After what in my opinion is a slow start, Mathematica is making use of Metal (rather than relying on OpenGL), and the results are very good. This has permitted expansion into new areas, such as the very experimental ray tracing in the 12.2 beta.
All I am looking for as a long-time Mathematica on Macintosh user is that the software make full use of the available hardware. I don't care if NVIDIA is faster on different hardware, as long I have decent hardware acceleration with my hardware.
Mathematica has been characterized as a swiss army knife. The analogy is not exact, since software does not place the same constraints as physical design. However, the analogy is apt in the following sense: it meets the needs of the vast majority of users who need to use some mathematical techniques or C/S magic without having to deal with the messy details. I look at the developers of Mathematica 's functions as collaborators in a very real sense. Back in the dark ages, I filled that role when I worked in a research lab, but those says are long gone.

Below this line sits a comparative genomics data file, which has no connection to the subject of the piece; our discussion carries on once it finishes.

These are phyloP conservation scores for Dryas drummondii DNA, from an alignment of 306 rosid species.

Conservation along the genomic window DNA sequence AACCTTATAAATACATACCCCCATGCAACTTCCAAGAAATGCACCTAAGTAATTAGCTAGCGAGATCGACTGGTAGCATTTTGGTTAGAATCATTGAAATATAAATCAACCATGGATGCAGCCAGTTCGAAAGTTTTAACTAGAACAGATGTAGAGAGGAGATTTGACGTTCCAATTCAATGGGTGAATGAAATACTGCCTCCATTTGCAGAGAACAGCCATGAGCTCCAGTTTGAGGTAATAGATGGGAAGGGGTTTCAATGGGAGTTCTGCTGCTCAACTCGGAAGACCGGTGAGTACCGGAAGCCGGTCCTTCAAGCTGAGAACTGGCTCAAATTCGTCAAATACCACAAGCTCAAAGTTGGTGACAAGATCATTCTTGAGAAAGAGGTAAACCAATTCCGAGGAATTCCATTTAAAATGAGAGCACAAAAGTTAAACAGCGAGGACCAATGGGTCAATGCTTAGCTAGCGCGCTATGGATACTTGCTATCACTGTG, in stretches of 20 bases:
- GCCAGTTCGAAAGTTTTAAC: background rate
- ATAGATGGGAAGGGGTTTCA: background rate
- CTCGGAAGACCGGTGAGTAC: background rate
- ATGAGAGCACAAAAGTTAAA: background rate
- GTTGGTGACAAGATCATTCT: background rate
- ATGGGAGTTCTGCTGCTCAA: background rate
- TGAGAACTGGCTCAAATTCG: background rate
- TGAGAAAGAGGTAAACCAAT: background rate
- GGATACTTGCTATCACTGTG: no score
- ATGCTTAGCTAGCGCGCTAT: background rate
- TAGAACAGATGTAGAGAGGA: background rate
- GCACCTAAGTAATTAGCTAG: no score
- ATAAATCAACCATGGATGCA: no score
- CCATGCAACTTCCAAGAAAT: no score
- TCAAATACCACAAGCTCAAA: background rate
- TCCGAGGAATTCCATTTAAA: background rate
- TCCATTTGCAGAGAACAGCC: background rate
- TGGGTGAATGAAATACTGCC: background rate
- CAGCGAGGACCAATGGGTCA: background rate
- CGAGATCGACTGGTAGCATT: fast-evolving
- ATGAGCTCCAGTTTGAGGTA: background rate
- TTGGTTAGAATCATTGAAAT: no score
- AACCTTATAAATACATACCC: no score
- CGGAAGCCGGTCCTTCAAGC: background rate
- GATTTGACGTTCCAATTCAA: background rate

In the case of Machine learning, I have no doubt that there are dedicated tools that doo a better job, just as there are better tools for audio and image processing -- although there are some things that Mathematica can do that dedicated programs do not, simply because of access to mathematical functionality created for another purpose.
I am not concerned with the availability of optimized libraries similar to those for Intel (and NVIDIA). Worst case, the Rosetta II emulator should be able to handle this functionality and still be faster than than running on Intel. However, Apple has the resources to do what you suggest -- and they have already done so with previous transitions. Hardware evolves all the time. It can be painful, but that is what it is, living on the frontier. It is perhaps my perspective of having coded for nearly 50 years, that I have a different context.
What I would like to see is that any function in Wolfram language that has an option "UseGPU" will actually use the GPU on my Mac in the not too distant future. I don't care that I could get faster results by investing in different hardware (and spending the time and money to make it work). For almost everything else that I need my computer to do, Mathematica and Wolfram Language give me the tools I need to do a much better job than I could do myself. It is only the lack of Wolfram's use of the GPU and related hardware technologies (Neural engine, etc.) that is an issue.